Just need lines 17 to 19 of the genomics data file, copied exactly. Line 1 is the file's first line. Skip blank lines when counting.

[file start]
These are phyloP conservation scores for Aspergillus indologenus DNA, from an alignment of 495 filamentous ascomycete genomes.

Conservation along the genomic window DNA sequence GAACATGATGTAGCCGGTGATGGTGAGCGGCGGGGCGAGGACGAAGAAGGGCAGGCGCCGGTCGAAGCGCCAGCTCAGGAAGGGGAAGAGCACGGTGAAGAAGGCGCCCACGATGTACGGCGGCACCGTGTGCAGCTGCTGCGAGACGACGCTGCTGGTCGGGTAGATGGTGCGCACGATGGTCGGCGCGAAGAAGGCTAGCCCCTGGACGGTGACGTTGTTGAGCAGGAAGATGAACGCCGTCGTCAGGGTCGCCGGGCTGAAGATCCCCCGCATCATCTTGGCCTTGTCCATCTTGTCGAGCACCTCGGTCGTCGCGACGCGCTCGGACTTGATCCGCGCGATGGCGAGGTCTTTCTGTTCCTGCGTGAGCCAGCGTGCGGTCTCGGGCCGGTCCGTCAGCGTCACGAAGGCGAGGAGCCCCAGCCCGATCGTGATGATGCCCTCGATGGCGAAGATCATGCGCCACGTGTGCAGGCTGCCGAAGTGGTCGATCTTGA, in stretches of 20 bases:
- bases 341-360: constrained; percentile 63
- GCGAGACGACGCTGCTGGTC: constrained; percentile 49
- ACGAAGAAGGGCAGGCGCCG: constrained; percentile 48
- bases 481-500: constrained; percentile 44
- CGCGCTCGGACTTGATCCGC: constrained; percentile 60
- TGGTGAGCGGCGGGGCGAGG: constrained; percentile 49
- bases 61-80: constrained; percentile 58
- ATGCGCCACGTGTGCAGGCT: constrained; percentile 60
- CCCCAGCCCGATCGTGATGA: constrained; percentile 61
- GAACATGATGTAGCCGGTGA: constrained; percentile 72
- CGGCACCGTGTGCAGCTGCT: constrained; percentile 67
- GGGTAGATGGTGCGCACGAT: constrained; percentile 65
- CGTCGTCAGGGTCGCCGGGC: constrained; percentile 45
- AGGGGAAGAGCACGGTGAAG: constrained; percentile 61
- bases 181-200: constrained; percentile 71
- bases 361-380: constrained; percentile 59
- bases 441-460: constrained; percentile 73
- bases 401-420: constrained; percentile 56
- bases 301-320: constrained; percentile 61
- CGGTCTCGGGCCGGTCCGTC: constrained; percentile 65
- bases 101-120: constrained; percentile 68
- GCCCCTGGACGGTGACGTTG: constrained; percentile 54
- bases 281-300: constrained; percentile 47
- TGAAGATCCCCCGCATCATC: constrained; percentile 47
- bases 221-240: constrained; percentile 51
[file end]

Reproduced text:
- bases 181-200: constrained; percentile 71
- bases 361-380: constrained; percentile 59
- bases 441-460: constrained; percentile 73